WHAT HAVE I ACCOMPLISHED THIS YEAR?

REFLECT ON THE PREVIOUS YEAR

The advent of December ushers in the joy of the holiday season and anticipation for the New Year.  However, as we rush to write New Year’s resolutions and plan our Christmas shopping, we should take a moment to reflect on the old year and its happenings.  Every old year started as a new year full of hope, expectation, and promise.  Nevertheless, it is at this time of the year that many of us take stock of what we have accomplished and are overwhelmed with what we have not achieved.  If you feel saddened that you did not accomplish all that you anticipated when the old year was new, remember the old saying “our eyes are in front because it’s more important to look ahead than to look back. Don’t dwell on things in the past. Learn from them and keep moving forward.”

The scripture exhorts, Remember ye not the former things, neither consider the things of old” (Isa 43:18, KJV).  I believe this scripture has multiple applications, one of which is to remember to walk looking forward and not fixate too much on the past.  It is healthy to recognize that sometimes we fall short in our goals and expectations.  Rather than beat ourselves up for not losing the set amount of weight, finding a new job, completing an unfinished project, focus on whether the goals were realistic.  If the goals were realistic, deliberate on how the failure occurred and lay out a plan for how to achieve success.

Many people, who have achieved success, did so after a major disappointment.  As you reflect on your year, consider one of my heroes, Albert Einstein.  In 1921, Mr. Einstein won the Nobel Prize in Physics.  Mr. Einstein said, “success is failure in progress.”  Many of us are aware of Mr. Einstein’s great accomplishments in physics and science.  However, most people are not aware that the renowned physicist was a lackluster student and his doctoral thesis was initially rejected.  This is why we should listen to what he has to say about success and failures.

If Mr. Einstein does not motivate you, take out a five-dollar bill and consider the sixteenth President of the United States of America, Abraham Lincoln.  In 1832, when President Lincoln was twenty-three years old, he lost his bid for State Legislature.  Before President Lincoln was thirty, he lost his bid to become Speaker of the House in the Illinois House of Representatives.  Nevertheless, in 1846, Mr. Lincoln was elected to the United States of America House of Representatives where he drafted a bill to abolish slavery.  In 1861, at the age of fifty-two, Mr. Lincoln was elected President of the United States of America.  It was on November 19, 1863, in his most famous speech, his Gettysburg Address, President Lincoln said, “this Nation under God shall have a new birth of freedom.”  These precious words from a man whom some considered a failure at twenty-three years old.  No one knew his full story at twenty-three years old and you do not know your full story either.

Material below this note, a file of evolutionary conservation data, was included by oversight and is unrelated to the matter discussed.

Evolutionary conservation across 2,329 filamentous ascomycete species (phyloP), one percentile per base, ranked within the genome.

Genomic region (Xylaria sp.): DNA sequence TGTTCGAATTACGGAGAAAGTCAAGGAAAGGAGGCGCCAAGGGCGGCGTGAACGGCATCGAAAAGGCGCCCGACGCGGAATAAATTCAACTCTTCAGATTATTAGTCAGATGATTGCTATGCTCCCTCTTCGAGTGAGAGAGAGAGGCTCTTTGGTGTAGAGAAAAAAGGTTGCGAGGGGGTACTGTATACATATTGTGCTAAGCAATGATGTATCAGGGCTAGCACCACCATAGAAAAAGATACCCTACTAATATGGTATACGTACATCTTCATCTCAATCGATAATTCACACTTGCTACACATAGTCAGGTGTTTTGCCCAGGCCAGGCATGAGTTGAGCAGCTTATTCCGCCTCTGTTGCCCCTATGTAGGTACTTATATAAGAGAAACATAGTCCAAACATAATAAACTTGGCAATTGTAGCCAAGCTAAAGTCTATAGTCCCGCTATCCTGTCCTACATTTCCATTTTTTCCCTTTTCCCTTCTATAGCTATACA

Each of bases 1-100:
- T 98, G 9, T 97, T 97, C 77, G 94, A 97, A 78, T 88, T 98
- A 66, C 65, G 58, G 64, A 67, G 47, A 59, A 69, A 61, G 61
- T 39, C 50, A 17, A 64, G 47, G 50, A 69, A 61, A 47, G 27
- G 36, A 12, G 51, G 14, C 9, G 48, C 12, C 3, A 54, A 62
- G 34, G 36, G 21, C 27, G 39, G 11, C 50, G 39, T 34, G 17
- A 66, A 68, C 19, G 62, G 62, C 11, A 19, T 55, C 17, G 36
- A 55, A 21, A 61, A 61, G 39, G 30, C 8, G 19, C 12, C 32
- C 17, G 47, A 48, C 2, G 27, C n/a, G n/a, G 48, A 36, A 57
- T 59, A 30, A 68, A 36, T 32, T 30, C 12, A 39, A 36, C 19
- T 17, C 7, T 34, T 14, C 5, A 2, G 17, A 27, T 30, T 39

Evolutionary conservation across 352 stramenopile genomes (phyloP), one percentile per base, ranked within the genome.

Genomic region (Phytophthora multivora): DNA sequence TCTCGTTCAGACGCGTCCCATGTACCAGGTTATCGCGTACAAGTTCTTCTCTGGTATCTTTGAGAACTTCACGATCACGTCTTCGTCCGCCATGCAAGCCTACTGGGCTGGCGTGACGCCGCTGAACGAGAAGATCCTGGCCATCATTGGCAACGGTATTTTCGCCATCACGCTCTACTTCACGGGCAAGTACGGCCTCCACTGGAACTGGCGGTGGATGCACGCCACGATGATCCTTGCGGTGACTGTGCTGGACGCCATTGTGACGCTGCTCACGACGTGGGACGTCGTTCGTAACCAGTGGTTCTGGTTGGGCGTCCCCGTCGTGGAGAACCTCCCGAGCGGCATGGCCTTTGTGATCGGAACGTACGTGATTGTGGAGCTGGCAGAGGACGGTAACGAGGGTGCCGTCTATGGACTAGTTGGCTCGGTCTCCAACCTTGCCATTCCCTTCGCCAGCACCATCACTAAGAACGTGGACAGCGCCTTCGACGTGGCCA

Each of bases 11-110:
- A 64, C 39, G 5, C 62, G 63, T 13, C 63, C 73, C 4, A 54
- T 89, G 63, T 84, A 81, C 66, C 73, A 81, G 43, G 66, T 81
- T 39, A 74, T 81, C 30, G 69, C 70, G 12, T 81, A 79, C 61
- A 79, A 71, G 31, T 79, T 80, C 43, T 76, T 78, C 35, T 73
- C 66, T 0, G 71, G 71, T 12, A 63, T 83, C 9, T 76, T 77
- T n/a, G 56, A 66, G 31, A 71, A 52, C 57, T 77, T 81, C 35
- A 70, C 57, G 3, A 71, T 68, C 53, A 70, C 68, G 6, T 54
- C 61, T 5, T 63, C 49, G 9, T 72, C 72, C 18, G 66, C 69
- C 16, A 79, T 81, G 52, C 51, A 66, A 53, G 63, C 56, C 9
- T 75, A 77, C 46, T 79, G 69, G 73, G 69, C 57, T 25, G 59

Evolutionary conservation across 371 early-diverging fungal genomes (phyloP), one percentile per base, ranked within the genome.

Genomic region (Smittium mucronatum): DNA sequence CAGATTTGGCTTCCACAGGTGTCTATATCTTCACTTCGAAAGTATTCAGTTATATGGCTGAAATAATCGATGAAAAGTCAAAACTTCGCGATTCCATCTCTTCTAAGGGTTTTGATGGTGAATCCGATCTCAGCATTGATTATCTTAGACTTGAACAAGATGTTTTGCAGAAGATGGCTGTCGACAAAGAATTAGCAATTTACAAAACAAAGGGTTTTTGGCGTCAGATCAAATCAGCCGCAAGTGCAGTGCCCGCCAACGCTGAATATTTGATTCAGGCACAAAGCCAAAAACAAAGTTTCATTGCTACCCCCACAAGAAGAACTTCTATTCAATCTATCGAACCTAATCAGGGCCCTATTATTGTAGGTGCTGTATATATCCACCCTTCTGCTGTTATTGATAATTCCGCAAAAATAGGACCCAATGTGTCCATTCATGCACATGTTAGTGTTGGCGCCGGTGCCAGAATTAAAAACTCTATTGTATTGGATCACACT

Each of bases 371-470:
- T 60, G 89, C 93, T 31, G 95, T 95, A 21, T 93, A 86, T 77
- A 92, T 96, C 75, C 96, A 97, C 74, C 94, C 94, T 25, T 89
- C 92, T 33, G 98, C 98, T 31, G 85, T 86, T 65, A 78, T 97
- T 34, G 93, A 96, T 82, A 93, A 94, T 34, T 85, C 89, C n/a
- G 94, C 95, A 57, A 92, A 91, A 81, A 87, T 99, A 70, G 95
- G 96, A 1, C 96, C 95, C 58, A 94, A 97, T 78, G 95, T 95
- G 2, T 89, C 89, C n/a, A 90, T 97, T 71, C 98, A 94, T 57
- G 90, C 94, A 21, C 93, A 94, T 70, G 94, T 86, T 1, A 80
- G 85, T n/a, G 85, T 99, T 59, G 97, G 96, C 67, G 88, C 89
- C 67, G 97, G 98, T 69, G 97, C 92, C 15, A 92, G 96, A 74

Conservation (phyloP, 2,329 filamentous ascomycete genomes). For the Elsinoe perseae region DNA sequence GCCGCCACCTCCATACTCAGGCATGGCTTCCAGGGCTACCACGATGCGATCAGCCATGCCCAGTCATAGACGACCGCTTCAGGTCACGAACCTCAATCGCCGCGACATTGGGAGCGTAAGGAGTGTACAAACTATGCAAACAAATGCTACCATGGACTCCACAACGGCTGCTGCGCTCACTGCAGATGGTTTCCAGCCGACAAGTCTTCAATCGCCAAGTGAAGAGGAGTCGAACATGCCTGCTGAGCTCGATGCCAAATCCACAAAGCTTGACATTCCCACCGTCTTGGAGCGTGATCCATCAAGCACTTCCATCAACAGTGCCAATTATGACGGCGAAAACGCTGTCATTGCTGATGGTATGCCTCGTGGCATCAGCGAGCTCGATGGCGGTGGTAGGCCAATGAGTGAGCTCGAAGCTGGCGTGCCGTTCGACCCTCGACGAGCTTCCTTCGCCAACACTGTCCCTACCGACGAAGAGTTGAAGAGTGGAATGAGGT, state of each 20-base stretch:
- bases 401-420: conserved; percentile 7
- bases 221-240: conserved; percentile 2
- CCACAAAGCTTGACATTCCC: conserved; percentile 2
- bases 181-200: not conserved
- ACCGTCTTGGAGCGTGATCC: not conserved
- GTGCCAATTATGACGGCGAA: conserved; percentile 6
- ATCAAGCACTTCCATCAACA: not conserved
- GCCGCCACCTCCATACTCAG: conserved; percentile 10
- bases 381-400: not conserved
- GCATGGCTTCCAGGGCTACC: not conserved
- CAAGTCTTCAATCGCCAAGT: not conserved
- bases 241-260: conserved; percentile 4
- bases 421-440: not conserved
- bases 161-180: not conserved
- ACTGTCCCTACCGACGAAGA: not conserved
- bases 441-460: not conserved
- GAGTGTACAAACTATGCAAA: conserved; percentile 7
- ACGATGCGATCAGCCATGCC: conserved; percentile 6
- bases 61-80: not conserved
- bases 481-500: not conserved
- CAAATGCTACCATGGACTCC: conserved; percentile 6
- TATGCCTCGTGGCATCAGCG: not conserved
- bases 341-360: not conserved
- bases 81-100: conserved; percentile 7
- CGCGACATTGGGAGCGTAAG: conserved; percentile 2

As believers in Christ, when we contemplate our past both in terms of success and failure, we are essentially examining ourselves to see if we are displaying evidence of God’s power, purpose, and presence in our lives, in all aspects of our living.  Remember, taking a few moments to review the previous year should not be an opportunity for self-flagellation or defeatism.  Rather, reflect on the previous year and consider what worked and what didn’t.  Learn from setbacks, missed opportunities and accomplishments alike.

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Elder Jerome Woods, II

Elder Jerome Woods, II

Elder Jerome Woods, II is the husband of Alana M. Woods and is the son of the late Jerome Woods, Sr. and Larina Woods. He is a Washington, D.C. native and associate Elder at High Calling Ministries pastored by George W. Hawkins, Jr. Elder Woods is a graduate of The George Washington University (1994) where he received his Bachelor of Arts in English Literature with minors in Sociology and Latin Classical Humanities. Elder Woods received his Juris Doctorate in 1997 from The Catholic University of America, Columbus School of Law.
Elder Jerome Woods, II

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